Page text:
Human interaction makes online identity verification more secure, the city's internet domain registrar said as it launched a registry-lock service to protect .hk sites from unauthorised changes.
"We are putting back the human factor in the verification process," Internet Registration Corporation head Jonathan Shea Tat-on said yesterday.
Several high-profile cybersecurity incidents last year highlighted the risks of unauthorised access to a website's domain name server (DNS), which translates an address like "scmp.com" into its internet protocol (IP) address used to route data across the internet.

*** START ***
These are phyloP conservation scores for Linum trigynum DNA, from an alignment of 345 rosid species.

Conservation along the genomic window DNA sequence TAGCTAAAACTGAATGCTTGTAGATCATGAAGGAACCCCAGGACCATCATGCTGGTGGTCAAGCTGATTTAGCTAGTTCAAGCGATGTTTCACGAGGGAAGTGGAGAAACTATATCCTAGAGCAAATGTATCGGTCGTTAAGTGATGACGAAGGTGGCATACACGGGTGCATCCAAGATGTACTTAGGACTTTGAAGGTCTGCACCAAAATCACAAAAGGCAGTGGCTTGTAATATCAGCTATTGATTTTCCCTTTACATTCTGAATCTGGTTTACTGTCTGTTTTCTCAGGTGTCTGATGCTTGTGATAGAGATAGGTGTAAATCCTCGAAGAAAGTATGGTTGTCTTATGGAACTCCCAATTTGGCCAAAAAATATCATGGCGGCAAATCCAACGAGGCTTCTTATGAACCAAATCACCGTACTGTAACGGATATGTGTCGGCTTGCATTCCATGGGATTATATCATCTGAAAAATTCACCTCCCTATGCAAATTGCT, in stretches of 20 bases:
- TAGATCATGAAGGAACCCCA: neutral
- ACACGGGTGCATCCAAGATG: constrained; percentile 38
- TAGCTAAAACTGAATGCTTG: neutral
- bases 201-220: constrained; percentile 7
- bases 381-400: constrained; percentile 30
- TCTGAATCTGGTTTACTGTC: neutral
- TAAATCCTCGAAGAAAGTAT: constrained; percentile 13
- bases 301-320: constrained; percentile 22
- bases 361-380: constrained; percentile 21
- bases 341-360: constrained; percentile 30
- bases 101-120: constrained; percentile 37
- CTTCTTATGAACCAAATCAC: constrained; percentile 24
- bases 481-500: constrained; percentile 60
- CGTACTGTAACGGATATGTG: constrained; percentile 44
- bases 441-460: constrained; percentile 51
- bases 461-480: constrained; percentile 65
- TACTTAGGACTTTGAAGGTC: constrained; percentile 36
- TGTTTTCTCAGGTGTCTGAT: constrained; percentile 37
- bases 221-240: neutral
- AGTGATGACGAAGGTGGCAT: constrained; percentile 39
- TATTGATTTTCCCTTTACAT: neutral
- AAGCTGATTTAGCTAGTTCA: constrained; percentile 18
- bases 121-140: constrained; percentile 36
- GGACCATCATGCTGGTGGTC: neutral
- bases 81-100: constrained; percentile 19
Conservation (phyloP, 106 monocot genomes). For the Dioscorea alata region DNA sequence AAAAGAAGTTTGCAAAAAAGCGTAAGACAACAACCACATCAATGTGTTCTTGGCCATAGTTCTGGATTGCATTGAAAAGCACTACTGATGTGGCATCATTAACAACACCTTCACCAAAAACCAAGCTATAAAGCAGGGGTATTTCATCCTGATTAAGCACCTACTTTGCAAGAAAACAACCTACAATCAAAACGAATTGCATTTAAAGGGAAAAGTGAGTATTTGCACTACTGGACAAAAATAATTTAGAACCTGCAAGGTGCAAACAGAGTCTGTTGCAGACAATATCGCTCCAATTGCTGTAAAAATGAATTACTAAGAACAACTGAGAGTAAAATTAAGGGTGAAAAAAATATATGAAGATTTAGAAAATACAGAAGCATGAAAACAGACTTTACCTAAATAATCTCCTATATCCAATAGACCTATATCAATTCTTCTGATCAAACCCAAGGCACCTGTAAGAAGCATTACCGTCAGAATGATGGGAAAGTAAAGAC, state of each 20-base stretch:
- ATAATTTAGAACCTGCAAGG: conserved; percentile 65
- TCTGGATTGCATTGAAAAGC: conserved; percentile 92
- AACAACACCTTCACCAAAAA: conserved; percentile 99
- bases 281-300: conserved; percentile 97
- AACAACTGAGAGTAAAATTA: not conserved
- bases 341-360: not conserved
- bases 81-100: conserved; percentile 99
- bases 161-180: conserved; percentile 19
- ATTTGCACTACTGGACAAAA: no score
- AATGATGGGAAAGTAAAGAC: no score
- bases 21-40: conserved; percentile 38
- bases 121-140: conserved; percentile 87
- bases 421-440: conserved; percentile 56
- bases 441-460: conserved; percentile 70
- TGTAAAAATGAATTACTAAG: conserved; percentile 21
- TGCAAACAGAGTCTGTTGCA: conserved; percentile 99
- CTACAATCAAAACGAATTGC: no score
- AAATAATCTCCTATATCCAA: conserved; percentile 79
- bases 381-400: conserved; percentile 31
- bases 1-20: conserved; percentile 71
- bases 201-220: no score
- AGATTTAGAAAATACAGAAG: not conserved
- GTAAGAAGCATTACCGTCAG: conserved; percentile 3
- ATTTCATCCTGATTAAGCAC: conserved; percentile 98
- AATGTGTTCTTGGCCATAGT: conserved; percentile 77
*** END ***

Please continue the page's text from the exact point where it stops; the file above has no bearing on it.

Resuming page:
Once hackers obtain login details for a DNS, they can change a website's domain name records to direct users to another website or even alter its content.
In August, The New York Times website was hacked and defaced after its DNS register reseller fell victim to a phishing attack that gave hackers access to the newspaper's domain name records. Many media websites - including Reuters, CNN and Bloomberg - locked their DNS after the attack, but they were among the few of the world's largest sites that did so, Shea said.
The new registry-lock service, which aims to remove loopholes created by automation, requires any DNS record changes to be verified through telephone calls with the registrar staff. Only up to three people would be authorised to change the records and the server will be unlocked for only 15 minutes each time.
The .hk domain will be among 21 of 300 top-level domains that have such a service. It is available through the Domain Name Registrar, which charges each domain name HK$2,000 a year.